George Abel was a member of the gold medal winning Canadian hockey team at the 1952 Olympic Winter Games in Oslo. It was Canada’s last Olympic gold medal in the sport until Salt Lake 2002.
At Oslo 1952, forward George Abel was a member of the Canadian team mostly made up of players from the Edmonton Mercurys team. In the round-robin tournament, Canada and the United States tied 3-3, but Canada did not lose a game and won the gold medal, as the Americans had lost to Sweden, 4-2. Abel played in eight games and scored six goals.
Prior to Oslo 1952, Abel played with the Flin Flon Bombers of the Saskatchewan Junior Hockey League alongside his brother Sid in the 1930s. A broken collarbone did not stop him from winning a provincial title in 1937-38. Abel declined to play in the National Hockey League (NHL) for the Detroit Red Wings and the Toronto Maple Leafs. Instead he joined the Melville Millionaires and earned the nickname “Mr. Hockey”, a tribute to both his skills on the ice and his job as player/coach. Abel was named league scorer three times and had captured four championships when he retired in 1956.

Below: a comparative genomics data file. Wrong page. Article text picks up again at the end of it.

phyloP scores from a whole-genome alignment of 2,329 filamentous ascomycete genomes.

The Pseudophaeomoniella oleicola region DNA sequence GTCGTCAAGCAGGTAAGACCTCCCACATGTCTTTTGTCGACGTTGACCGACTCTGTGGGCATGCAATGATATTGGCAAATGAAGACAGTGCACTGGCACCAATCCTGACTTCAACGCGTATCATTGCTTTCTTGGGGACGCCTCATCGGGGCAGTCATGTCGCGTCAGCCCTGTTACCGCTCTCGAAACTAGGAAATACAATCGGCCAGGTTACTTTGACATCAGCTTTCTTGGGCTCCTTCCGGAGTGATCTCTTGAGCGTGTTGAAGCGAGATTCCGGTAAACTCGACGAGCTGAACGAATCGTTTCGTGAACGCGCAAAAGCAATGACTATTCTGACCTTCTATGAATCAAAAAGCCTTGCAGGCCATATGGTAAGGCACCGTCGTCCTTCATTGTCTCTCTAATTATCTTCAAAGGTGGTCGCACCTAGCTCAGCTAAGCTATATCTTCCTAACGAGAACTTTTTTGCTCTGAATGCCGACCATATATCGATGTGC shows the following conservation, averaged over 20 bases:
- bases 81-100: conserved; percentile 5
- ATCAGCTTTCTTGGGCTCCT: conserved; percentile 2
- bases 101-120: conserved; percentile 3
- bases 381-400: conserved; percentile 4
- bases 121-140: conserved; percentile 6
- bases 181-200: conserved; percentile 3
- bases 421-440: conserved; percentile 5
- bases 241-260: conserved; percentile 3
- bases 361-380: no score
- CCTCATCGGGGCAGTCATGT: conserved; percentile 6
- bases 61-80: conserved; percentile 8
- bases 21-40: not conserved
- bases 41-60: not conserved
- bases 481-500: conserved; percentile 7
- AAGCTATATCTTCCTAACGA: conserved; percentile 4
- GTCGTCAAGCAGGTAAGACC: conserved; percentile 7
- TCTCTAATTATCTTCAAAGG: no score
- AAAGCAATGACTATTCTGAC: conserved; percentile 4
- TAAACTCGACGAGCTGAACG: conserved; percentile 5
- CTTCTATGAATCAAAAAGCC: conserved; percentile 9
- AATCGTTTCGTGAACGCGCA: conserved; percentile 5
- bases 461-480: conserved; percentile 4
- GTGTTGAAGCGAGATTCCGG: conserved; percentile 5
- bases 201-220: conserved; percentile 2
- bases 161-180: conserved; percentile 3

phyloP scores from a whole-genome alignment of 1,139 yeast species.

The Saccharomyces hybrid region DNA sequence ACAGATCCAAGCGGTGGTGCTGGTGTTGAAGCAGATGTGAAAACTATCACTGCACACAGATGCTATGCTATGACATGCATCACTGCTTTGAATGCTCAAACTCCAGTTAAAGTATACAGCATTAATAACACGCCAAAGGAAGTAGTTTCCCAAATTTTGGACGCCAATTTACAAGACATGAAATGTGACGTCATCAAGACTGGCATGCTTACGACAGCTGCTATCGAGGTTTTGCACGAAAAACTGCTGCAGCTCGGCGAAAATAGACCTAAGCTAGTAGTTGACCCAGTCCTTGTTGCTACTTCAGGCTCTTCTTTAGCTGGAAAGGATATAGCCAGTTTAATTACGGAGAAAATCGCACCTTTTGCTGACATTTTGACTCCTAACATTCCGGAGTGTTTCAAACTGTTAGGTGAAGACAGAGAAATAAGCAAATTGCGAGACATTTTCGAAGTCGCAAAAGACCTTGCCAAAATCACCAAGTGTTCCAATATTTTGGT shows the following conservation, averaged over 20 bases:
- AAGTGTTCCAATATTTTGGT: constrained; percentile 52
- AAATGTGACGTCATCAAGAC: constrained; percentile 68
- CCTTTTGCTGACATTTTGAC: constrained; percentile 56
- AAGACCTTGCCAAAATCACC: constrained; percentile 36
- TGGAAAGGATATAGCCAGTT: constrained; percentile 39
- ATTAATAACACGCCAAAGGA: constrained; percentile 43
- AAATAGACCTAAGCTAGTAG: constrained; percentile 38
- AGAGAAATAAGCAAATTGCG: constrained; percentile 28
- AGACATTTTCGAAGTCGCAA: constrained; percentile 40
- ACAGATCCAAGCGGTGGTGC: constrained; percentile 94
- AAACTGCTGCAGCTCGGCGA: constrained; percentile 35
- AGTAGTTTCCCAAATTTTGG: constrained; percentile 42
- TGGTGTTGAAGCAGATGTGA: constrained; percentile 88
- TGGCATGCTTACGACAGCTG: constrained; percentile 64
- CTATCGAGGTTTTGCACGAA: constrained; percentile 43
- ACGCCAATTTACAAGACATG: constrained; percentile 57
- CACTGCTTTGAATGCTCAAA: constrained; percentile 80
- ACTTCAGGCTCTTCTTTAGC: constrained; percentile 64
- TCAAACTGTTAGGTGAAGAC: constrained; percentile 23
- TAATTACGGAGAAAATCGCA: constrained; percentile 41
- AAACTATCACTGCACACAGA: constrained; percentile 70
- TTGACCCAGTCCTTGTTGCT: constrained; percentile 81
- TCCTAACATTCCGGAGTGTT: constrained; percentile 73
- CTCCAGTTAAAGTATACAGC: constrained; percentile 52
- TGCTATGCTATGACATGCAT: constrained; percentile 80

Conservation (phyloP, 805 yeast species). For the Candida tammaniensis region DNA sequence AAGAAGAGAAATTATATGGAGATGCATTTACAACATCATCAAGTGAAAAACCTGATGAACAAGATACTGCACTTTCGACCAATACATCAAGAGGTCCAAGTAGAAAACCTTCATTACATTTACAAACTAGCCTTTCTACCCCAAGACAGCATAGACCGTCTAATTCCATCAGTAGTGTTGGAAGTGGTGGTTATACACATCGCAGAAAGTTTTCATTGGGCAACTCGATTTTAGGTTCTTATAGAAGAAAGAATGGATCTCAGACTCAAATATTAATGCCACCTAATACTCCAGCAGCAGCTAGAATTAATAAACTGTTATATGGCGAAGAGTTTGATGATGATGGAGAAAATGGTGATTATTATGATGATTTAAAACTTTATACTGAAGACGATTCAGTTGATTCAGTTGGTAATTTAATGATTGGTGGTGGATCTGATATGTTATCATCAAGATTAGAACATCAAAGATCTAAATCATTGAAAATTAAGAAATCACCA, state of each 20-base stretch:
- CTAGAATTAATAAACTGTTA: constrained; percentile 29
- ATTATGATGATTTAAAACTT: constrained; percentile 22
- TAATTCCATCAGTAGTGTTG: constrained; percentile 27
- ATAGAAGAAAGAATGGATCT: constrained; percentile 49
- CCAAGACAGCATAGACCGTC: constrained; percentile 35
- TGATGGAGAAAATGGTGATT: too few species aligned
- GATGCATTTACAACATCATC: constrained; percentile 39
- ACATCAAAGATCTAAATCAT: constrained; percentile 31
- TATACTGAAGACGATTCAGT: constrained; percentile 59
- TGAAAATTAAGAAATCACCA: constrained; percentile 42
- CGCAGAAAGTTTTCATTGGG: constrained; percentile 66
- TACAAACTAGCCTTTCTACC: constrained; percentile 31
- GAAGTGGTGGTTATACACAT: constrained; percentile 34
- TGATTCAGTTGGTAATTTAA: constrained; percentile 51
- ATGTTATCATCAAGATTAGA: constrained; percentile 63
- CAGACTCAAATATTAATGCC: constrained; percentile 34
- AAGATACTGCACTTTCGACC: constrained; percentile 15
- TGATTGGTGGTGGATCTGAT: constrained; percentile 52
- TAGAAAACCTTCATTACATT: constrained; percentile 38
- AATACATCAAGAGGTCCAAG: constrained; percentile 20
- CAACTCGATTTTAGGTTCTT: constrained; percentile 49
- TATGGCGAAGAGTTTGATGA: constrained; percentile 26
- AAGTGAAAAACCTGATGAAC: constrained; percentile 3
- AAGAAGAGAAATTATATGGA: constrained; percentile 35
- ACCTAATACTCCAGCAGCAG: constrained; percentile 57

Abel, along with his other brothers Don and Lawrence, ran a hauling business in Saskatchewan known as “Abel’s Cartage”. Staying in his hometown for his entire life, Abel remained active in fastball, softball, curling, hunting and fishing. He retired from the family business in 1971 and died in 1996.
As a member of his Olympic team, Abel was inducted into the Alberta Sport Hall of Fame Museum in 1968, received an individual induction into the Saskatchewan Sports Hall of Fame in 1993 and with the 1952 Edmonton Mercurys, he was inducted into the Canadian Olympic Hall of Fame in 2002.
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